Mt. Pleasant Public Library to 'push the limits' with program
Starting in March, the Mt. Pleasant Public Library will hold sessions open to the public featuring a prominent national program called “Pushing the Limits: Making Sense of Science.”
Sponsored by the National Science Foundation, the four-part, reading and discussion series for adults is designed to foster a healthy discourse among participants regarding four interwoven, science-related themes: knowledge, nature, survival and connections.
“Some people think of science as something separate from the ordinary world, hard to understand and deal with, when actually science is part with our world. We are all on voyages of discovery,” said Barbara Miller, a reference librarian at the facility who is helping to coordinate the events.
The library received a $2,500 foundation grant as one of more than 100 such facilities nationwide to feature the program.
“This National Science Foundation program helps us see how science is integrated with all aspects of life through readings, interviews, talks from experts in their fields and discussions which involve all of the audience,” Miller said.
The four discussion programs are complemented by more intense discussions of the books, each of which represent a different interface with sciences, Miller said.
On March 17, the “knowledge” session will feature film clips of discussions on the book “Land of Painted Caves” by author Jean M. Auel, followed by a discussion.
The work focuses on how genetic memory and experiential knowledge are combined to question which of the branches on the human tree will survive.
Borough resident Duaine Fuoss, an amateur archaeologist who has collected more than 4,000 Native American artifacts in the area, will be the featured speaker.
“Most libraries have only one discussion per topic, but we have a strong book club in place, and we decided to get them to help draw more people in,” Miller said. “The book club members can be part of the discussion panel at the mid-month meeting where we explore the relationship between science and ordinary life.”
On March 31, participants who have read Auel's book following the discussion are welcome to attend the book club's meeting to share their thoughts on the work.
“The regular book club discussion of the book will include, we hope, new readers who have been inspired to finish the book because of the (March 17) discussion,” Miller said.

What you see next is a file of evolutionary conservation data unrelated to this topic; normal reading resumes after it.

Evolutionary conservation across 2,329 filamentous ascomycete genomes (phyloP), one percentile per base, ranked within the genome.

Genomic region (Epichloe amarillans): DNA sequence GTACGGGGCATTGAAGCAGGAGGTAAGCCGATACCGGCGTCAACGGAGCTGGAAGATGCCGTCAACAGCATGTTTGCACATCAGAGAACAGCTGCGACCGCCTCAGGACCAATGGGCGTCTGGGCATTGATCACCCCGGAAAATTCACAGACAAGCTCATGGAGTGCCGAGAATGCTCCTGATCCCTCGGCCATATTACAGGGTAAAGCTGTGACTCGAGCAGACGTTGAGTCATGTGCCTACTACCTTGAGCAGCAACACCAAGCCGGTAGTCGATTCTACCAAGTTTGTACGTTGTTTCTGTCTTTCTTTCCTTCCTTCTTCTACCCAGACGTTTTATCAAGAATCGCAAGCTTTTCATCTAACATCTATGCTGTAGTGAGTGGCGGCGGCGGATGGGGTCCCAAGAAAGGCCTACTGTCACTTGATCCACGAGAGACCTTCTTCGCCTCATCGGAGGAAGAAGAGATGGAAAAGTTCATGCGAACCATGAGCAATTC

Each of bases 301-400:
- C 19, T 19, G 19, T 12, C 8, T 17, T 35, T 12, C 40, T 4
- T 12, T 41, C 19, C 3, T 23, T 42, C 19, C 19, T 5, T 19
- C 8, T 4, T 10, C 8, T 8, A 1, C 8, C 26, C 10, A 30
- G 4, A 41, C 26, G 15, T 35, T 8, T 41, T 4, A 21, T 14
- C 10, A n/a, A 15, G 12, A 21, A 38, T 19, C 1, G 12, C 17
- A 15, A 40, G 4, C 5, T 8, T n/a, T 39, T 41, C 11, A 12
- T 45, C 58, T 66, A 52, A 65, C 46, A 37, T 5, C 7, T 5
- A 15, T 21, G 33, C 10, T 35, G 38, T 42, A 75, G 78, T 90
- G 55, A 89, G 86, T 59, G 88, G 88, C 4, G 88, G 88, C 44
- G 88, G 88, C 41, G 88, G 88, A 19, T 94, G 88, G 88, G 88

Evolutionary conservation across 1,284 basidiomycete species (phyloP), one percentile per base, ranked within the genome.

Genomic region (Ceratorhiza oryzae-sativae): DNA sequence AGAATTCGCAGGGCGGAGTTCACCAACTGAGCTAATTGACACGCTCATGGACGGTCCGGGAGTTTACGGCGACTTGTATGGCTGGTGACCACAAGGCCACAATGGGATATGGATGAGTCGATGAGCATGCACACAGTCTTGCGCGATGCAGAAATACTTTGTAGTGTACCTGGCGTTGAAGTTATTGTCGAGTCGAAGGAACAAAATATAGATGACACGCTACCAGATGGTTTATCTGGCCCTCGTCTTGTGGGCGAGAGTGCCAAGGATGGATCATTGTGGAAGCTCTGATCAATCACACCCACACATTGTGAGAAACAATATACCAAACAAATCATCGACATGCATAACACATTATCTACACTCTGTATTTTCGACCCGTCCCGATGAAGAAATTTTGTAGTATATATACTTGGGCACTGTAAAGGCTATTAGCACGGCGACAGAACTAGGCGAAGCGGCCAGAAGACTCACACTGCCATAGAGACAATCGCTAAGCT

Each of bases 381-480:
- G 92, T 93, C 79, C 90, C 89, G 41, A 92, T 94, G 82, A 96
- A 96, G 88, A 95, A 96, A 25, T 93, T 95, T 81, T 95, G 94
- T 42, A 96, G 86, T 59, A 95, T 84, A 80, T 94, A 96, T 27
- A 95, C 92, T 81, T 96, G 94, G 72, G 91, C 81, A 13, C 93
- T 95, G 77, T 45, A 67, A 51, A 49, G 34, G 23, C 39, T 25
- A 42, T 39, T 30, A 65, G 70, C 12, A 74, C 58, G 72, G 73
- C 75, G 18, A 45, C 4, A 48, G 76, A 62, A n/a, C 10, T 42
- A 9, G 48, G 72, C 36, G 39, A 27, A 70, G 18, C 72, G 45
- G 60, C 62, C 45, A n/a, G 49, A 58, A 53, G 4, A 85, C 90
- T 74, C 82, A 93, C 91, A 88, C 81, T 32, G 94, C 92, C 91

Featured books will be available for checkout the entire month, including electronic books, she said.
“Provisions have been made for non-members to borrow books though we certainly hope they will join the library,” Miller said.
A similar format will unfold starting with the “nature” session on April 14, which will feature film clips of discussions of the book “When the Killing's Done” by T.C. Boyle, followed by a presentation by Mary Lou Shick, the library's director and an amateur naturalist.
Boyle's work features a fictionalized conflict between the National Park Service's efforts to destroy an invasive species and radical animal rights activists' efforts to save an island's non-native population of black rats.
“Along with each one of the featured books is a reading list, and we're going to be buying additional books related to the subject matter for people to have access to, at the library,” Shick said.
A discussion of Boyle's book will take place among during the book club meeting on April 28.
Clive Cussler's “Arctic Drift” will be the featured book at the “survival” session on May 12, during which a to-be-determined expert will speak.
The book unfolds as the scientific details of cutting-edge marine technologies are woven into speculative fiction that put the protagonist in extreme conditions: stranded on an ice floe, adrift in a raft or trapped in a sunken wreck.
In observance of Memorial Day, the book club's discussion of the Cussler book will take place June 2, Miller said.